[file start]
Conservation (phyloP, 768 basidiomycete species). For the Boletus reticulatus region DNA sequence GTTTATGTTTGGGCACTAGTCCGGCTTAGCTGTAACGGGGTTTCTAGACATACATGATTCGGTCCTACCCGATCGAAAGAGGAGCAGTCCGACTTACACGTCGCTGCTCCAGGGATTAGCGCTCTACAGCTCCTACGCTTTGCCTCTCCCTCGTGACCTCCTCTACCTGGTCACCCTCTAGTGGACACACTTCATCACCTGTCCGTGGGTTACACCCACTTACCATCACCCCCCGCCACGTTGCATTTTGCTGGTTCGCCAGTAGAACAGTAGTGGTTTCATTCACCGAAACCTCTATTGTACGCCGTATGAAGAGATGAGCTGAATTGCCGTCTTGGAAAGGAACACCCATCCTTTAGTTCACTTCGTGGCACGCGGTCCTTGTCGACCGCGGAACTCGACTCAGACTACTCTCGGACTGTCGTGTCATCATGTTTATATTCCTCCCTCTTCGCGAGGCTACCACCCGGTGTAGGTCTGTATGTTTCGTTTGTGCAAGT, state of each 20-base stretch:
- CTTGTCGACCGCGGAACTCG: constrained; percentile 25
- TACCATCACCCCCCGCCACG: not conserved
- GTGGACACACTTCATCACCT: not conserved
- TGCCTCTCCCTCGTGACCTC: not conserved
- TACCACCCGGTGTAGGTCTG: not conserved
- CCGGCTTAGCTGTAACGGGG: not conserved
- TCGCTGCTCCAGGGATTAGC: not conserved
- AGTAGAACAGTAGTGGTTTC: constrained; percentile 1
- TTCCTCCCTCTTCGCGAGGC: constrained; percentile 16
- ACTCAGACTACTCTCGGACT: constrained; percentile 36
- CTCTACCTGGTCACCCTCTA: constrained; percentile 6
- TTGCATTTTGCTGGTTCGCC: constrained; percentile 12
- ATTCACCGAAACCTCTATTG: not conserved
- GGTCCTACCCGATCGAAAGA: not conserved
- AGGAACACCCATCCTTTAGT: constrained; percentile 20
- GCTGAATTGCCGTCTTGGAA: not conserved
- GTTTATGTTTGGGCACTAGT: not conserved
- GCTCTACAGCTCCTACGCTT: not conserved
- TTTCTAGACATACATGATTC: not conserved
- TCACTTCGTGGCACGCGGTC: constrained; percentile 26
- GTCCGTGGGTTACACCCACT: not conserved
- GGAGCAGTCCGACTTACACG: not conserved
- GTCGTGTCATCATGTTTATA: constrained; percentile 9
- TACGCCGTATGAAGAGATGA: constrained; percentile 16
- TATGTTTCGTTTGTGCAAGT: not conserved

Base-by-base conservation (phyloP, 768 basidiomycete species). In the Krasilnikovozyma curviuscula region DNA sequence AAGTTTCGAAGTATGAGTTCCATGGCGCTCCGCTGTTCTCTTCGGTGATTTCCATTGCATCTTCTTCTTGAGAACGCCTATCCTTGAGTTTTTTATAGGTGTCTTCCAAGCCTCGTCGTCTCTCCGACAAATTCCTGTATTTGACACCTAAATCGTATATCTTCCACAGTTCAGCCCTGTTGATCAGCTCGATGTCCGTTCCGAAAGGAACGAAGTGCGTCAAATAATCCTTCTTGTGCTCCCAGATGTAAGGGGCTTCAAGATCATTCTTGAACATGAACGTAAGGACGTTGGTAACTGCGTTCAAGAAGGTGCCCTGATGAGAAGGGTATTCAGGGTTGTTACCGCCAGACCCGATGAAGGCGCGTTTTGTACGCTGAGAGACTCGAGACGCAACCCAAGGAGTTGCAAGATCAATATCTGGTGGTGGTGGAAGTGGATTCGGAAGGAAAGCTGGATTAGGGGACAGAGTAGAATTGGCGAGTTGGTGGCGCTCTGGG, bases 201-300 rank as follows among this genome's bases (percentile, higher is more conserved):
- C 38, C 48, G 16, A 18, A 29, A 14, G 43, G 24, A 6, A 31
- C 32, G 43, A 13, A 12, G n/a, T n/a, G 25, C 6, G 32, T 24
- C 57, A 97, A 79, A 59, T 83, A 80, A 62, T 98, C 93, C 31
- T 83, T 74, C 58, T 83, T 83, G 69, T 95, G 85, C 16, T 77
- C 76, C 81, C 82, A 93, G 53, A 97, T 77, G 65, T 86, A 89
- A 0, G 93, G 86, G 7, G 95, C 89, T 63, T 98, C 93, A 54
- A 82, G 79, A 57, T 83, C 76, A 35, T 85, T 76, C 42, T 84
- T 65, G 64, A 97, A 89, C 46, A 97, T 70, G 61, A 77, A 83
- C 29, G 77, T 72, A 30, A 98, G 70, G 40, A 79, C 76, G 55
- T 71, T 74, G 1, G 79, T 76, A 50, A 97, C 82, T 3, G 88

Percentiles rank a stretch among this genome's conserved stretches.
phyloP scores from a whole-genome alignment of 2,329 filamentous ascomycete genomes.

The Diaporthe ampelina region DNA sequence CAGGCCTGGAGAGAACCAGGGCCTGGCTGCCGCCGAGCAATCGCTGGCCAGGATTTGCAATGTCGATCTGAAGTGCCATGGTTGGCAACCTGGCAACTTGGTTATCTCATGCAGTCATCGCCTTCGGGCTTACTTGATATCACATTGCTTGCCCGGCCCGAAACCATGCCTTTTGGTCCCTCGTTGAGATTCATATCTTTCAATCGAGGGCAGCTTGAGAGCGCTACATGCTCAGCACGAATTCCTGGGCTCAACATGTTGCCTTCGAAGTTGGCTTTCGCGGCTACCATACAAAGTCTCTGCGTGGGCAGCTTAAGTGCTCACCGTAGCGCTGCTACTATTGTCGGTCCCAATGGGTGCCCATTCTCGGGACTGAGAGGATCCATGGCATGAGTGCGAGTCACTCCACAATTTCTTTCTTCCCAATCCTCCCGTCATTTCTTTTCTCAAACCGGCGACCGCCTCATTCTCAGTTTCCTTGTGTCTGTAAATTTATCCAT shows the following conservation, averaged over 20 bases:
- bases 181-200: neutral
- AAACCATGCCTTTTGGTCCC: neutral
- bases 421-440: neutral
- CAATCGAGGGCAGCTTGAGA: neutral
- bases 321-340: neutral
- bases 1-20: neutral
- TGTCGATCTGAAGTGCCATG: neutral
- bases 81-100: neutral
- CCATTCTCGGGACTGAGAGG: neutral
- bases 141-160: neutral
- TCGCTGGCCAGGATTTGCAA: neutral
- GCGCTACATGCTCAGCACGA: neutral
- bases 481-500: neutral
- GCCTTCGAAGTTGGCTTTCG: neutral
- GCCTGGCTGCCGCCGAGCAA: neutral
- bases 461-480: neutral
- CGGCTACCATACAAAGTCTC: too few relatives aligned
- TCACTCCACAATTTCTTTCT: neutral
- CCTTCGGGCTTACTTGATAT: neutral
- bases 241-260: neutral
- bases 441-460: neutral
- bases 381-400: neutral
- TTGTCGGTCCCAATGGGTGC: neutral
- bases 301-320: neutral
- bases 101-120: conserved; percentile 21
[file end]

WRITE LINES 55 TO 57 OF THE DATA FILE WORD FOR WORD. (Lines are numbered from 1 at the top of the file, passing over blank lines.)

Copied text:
- GCCTGGCTGCCGCCGAGCAA: neutral
- bases 461-480: neutral
- CGGCTACCATACAAAGTCTC: too few relatives aligned